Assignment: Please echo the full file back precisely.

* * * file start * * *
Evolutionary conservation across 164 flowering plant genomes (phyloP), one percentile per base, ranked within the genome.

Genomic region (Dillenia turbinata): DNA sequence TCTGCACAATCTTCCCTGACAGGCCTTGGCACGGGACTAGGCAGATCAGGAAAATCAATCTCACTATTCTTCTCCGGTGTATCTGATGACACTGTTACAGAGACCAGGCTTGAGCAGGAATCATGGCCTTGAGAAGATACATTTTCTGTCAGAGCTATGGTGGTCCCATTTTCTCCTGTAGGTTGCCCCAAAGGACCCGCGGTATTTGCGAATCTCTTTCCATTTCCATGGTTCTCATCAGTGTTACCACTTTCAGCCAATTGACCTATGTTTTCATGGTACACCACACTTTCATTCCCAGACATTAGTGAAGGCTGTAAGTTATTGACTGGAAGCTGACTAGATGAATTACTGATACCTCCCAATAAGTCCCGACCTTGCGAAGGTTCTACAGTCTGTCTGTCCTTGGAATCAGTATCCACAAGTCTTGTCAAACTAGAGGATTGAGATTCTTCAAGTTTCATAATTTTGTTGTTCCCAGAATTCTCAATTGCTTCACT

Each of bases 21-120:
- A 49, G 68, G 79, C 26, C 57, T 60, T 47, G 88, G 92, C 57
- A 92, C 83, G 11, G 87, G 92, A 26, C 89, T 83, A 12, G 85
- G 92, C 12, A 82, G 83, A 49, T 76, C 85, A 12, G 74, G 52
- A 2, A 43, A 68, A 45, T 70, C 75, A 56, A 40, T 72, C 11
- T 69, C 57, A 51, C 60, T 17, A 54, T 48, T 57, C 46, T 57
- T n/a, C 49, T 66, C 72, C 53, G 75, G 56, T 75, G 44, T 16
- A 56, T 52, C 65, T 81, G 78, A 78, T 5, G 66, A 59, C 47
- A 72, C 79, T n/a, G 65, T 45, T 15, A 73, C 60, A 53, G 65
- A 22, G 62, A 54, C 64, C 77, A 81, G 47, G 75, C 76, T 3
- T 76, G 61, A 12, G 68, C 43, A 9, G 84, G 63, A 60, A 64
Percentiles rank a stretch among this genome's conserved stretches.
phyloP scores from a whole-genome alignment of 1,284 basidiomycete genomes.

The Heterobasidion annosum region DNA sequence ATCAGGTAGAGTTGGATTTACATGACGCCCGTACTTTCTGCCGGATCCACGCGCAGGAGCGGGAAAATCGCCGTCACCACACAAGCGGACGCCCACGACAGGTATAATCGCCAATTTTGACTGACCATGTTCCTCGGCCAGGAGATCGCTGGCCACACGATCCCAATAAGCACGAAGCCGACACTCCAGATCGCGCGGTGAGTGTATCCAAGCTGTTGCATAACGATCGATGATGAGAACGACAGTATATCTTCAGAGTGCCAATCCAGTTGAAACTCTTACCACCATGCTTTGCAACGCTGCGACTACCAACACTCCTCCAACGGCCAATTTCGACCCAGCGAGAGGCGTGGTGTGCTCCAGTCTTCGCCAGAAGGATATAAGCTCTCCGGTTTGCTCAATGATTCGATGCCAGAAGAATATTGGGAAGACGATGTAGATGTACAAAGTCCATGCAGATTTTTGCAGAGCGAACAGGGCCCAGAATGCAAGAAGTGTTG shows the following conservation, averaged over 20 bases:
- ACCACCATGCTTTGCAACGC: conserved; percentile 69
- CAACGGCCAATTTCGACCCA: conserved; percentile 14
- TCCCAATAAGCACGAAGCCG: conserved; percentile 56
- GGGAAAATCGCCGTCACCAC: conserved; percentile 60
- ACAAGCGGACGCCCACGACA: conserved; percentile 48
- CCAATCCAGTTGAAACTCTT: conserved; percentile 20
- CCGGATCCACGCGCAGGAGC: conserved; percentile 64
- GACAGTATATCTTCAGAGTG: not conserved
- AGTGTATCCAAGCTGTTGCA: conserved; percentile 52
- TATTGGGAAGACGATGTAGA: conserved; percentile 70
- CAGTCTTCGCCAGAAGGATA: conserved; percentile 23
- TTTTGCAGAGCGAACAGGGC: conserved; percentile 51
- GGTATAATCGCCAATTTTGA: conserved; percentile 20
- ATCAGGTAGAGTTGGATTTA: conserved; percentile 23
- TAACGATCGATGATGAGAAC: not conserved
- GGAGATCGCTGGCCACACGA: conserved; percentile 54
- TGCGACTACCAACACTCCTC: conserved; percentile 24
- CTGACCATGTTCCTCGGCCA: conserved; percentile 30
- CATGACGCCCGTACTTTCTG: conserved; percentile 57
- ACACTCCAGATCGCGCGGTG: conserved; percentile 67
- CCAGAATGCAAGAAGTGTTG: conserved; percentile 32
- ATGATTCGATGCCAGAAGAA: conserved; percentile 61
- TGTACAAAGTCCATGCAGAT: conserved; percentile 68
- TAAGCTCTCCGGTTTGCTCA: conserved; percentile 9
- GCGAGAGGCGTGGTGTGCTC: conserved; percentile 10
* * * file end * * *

Evolutionary conservation across 164 flowering plant genomes (phyloP), one percentile per base, ranked within the genome.

Genomic region (Dillenia turbinata): DNA sequence TCTGCACAATCTTCCCTGACAGGCCTTGGCACGGGACTAGGCAGATCAGGAAAATCAATCTCACTATTCTTCTCCGGTGTATCTGATGACACTGTTACAGAGACCAGGCTTGAGCAGGAATCATGGCCTTGAGAAGATACATTTTCTGTCAGAGCTATGGTGGTCCCATTTTCTCCTGTAGGTTGCCCCAAAGGACCCGCGGTATTTGCGAATCTCTTTCCATTTCCATGGTTCTCATCAGTGTTACCACTTTCAGCCAATTGACCTATGTTTTCATGGTACACCACACTTTCATTCCCAGACATTAGTGAAGGCTGTAAGTTATTGACTGGAAGCTGACTAGATGAATTACTGATACCTCCCAATAAGTCCCGACCTTGCGAAGGTTCTACAGTCTGTCTGTCCTTGGAATCAGTATCCACAAGTCTTGTCAAACTAGAGGATTGAGATTCTTCAAGTTTCATAATTTTGTTGTTCCCAGAATTCTCAATTGCTTCACT

Each of bases 21-120:
- A 49, G 68, G 79, C 26, C 57, T 60, T 47, G 88, G 92, C 57
- A 92, C 83, G 11, G 87, G 92, A 26, C 89, T 83, A 12, G 85
- G 92, C 12, A 82, G 83, A 49, T 76, C 85, A 12, G 74, G 52
- A 2, A 43, A 68, A 45, T 70, C 75, A 56, A 40, T 72, C 11
- T 69, C 57, A 51, C 60, T 17, A 54, T 48, T 57, C 46, T 57
- T n/a, C 49, T 66, C 72, C 53, G 75, G 56, T 75, G 44, T 16
- A 56, T 52, C 65, T 81, G 78, A 78, T 5, G 66, A 59, C 47
- A 72, C 79, T n/a, G 65, T 45, T 15, A 73, C 60, A 53, G 65
- A 22, G 62, A 54, C 64, C 77, A 81, G 47, G 75, C 76, T 3
- T 76, G 61, A 12, G 68, C 43, A 9, G 84, G 63, A 60, A 64
Percentiles rank a stretch among this genome's conserved stretches.
phyloP scores from a whole-genome alignment of 1,284 basidiomycete genomes.

The Heterobasidion annosum region DNA sequence ATCAGGTAGAGTTGGATTTACATGACGCCCGTACTTTCTGCCGGATCCACGCGCAGGAGCGGGAAAATCGCCGTCACCACACAAGCGGACGCCCACGACAGGTATAATCGCCAATTTTGACTGACCATGTTCCTCGGCCAGGAGATCGCTGGCCACACGATCCCAATAAGCACGAAGCCGACACTCCAGATCGCGCGGTGAGTGTATCCAAGCTGTTGCATAACGATCGATGATGAGAACGACAGTATATCTTCAGAGTGCCAATCCAGTTGAAACTCTTACCACCATGCTTTGCAACGCTGCGACTACCAACACTCCTCCAACGGCCAATTTCGACCCAGCGAGAGGCGTGGTGTGCTCCAGTCTTCGCCAGAAGGATATAAGCTCTCCGGTTTGCTCAATGATTCGATGCCAGAAGAATATTGGGAAGACGATGTAGATGTACAAAGTCCATGCAGATTTTTGCAGAGCGAACAGGGCCCAGAATGCAAGAAGTGTTG shows the following conservation, averaged over 20 bases:
- ACCACCATGCTTTGCAACGC: conserved; percentile 69
- CAACGGCCAATTTCGACCCA: conserved; percentile 14
- TCCCAATAAGCACGAAGCCG: conserved; percentile 56
- GGGAAAATCGCCGTCACCAC: conserved; percentile 60
- ACAAGCGGACGCCCACGACA: conserved; percentile 48
- CCAATCCAGTTGAAACTCTT: conserved; percentile 20
- CCGGATCCACGCGCAGGAGC: conserved; percentile 64
- GACAGTATATCTTCAGAGTG: not conserved
- AGTGTATCCAAGCTGTTGCA: conserved; percentile 52
- TATTGGGAAGACGATGTAGA: conserved; percentile 70
- CAGTCTTCGCCAGAAGGATA: conserved; percentile 23
- TTTTGCAGAGCGAACAGGGC: conserved; percentile 51
- GGTATAATCGCCAATTTTGA: conserved; percentile 20
- ATCAGGTAGAGTTGGATTTA: conserved; percentile 23
- TAACGATCGATGATGAGAAC: not conserved
- GGAGATCGCTGGCCACACGA: conserved; percentile 54
- TGCGACTACCAACACTCCTC: conserved; percentile 24
- CTGACCATGTTCCTCGGCCA: conserved; percentile 30
- CATGACGCCCGTACTTTCTG: conserved; percentile 57
- ACACTCCAGATCGCGCGGTG: conserved; percentile 67
- CCAGAATGCAAGAAGTGTTG: conserved; percentile 32
- ATGATTCGATGCCAGAAGAA: conserved; percentile 61
- TGTACAAAGTCCATGCAGAT: conserved; percentile 68
- TAAGCTCTCCGGTTTGCTCA: conserved; percentile 9
- GCGAGAGGCGTGGTGTGCTC: conserved; percentile 10